A third-party investigative panel found 27 coaches of the All Japan Judo Federation illicitly received state-backed subsidies totaling 36.2 million yen.
The panel set up by the federation to probe the systematic misuse of subsidies said Friday that 27 of the 63 coaches had been in fact ineligible to receive them.
The figure is part of a problematic 60.55 million yen out of a total 198.7 million yen in subsidies the federation received over six years from fiscal 2007, the panel said.
The panel said it recognized the 27 coaches were considered ineligible because they either rarely made contact with the athletes they were supposed to instruct or they continued to receive subsidies even after their athletes retired.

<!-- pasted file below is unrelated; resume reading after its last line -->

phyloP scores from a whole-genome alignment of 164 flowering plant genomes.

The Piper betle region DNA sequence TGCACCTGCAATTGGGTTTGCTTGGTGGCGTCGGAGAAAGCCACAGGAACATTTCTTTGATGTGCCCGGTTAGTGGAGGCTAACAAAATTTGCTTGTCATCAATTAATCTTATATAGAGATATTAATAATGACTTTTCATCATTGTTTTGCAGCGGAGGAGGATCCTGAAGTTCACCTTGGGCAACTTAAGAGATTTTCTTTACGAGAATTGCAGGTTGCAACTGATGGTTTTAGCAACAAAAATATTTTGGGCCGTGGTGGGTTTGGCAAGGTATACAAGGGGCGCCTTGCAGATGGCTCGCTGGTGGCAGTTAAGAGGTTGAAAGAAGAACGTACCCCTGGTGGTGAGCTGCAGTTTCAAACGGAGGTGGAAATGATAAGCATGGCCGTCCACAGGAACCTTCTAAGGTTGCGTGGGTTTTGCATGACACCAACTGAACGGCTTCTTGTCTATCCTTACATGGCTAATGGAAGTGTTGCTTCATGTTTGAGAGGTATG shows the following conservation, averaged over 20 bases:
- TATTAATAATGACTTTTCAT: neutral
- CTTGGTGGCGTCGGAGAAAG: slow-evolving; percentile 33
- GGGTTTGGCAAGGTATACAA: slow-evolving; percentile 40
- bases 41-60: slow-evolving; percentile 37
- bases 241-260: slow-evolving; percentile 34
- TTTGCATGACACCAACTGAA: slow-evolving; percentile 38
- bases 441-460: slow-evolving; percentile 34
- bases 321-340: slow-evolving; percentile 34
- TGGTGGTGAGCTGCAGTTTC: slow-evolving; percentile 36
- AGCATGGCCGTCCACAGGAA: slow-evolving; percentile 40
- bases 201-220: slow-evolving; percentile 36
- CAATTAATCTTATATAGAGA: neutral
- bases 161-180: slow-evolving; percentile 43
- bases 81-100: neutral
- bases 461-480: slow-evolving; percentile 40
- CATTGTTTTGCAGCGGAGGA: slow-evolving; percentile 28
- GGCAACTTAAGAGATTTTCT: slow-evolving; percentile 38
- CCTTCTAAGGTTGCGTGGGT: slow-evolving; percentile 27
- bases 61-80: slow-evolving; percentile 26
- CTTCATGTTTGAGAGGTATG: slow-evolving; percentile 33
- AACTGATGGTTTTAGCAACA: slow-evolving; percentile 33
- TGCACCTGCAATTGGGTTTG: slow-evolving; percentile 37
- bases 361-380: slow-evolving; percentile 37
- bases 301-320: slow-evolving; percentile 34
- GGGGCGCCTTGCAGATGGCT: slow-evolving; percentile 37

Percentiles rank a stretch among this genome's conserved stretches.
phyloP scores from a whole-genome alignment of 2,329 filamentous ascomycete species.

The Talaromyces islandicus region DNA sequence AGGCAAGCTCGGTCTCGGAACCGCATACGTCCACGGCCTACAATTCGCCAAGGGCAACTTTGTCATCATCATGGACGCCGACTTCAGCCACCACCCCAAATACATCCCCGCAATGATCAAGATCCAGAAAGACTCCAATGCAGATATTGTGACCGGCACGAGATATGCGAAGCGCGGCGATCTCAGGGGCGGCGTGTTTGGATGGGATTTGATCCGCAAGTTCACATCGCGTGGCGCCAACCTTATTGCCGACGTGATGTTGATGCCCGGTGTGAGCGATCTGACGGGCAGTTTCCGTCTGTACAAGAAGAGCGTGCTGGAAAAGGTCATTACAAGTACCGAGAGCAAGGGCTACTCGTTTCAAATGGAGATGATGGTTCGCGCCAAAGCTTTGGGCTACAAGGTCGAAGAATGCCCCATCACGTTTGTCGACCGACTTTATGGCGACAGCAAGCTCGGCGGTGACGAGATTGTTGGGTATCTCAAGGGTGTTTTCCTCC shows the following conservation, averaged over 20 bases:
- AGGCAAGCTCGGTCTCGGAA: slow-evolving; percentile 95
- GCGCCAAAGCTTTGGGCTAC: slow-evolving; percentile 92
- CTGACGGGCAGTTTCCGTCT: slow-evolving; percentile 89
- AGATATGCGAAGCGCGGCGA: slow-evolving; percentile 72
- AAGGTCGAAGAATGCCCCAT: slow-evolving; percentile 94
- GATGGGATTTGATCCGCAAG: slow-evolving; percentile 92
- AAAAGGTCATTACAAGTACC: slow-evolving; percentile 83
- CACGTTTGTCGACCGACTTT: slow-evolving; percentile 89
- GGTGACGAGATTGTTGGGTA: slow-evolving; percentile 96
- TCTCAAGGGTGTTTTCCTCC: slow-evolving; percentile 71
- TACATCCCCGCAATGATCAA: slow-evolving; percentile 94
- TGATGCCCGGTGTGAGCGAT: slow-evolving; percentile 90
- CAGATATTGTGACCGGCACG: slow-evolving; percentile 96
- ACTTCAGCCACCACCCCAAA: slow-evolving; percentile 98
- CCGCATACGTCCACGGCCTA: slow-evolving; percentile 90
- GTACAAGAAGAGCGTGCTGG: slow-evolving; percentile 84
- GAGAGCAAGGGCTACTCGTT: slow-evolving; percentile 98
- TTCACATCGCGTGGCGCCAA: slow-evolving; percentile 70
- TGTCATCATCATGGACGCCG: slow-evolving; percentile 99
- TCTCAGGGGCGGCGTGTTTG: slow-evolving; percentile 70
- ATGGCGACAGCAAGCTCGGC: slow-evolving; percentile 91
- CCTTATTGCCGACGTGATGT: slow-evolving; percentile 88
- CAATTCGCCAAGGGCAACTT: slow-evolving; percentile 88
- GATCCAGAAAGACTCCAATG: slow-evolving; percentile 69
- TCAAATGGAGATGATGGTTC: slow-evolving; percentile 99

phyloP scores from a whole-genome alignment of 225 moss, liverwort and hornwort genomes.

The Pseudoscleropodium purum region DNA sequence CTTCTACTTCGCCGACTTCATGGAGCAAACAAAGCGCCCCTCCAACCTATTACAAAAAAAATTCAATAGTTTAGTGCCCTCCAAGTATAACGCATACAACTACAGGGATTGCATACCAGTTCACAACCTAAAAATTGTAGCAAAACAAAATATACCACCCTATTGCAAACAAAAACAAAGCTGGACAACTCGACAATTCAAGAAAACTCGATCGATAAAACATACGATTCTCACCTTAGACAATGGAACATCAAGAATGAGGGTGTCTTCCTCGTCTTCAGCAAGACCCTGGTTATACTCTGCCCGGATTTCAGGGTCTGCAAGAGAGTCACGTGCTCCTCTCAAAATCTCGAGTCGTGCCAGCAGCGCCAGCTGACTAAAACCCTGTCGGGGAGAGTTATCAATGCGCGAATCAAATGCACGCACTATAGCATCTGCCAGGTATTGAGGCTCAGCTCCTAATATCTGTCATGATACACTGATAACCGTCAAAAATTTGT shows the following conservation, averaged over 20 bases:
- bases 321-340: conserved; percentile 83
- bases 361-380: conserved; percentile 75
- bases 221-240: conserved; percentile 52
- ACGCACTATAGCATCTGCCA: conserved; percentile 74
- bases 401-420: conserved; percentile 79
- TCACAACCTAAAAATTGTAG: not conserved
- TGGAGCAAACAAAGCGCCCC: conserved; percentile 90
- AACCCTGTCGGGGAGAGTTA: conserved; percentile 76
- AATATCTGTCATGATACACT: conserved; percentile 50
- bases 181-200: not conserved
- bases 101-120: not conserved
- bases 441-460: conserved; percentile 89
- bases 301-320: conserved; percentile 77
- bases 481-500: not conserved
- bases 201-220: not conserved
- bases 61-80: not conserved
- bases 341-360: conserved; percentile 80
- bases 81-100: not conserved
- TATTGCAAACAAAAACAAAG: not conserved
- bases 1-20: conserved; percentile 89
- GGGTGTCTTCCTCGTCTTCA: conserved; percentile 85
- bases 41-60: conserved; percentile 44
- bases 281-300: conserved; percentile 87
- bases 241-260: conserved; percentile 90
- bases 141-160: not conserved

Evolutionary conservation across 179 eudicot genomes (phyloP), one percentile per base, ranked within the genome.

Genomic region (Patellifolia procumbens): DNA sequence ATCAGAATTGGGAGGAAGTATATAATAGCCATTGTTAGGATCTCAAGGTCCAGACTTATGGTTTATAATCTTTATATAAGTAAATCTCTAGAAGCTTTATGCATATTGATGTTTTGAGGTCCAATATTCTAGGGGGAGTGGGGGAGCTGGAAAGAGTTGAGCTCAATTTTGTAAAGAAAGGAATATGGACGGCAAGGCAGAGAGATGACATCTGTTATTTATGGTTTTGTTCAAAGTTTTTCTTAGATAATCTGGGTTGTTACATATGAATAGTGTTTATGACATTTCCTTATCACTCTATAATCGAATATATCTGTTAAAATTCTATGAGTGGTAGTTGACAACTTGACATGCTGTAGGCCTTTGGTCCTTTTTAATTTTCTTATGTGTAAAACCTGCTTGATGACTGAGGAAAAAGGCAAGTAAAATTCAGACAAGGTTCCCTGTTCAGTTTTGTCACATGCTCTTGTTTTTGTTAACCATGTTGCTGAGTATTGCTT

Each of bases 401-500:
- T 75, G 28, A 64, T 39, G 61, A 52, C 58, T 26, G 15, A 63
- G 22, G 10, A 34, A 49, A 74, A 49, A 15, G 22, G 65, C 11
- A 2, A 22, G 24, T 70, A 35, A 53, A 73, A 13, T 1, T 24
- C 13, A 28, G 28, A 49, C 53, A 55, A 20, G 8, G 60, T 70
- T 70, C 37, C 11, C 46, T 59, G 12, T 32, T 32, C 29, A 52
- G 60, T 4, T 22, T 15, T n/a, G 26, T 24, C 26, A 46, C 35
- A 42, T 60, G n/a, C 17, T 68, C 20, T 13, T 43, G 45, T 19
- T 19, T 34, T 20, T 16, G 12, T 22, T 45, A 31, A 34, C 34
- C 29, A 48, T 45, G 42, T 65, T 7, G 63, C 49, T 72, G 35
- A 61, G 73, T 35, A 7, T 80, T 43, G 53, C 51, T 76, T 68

The illicit funds were mainly used for food and drinks for athletes and for entertaining coaches of other nations, according to the report.
Japan has been stung by its third political scandal in a week after the country's new industry minister - whose predecessor resigned over allegations of misspending - admitted that his staff had spent office money at a sex bar. (The Guardian)
The government said Friday it has chosen Nobel physics prize laureates Shuji Nakamura and Hiroshi Amano and five others as this year's winners of Japan's top cultural award, the Order of Culture. (Kyodo)
In possibly a legal first, a female civil servant on Tuesday sued the government over what she calls institutional sexism at the ministry she works for, citing almost two decades of blocked promotions and pay raises. (Japan Times)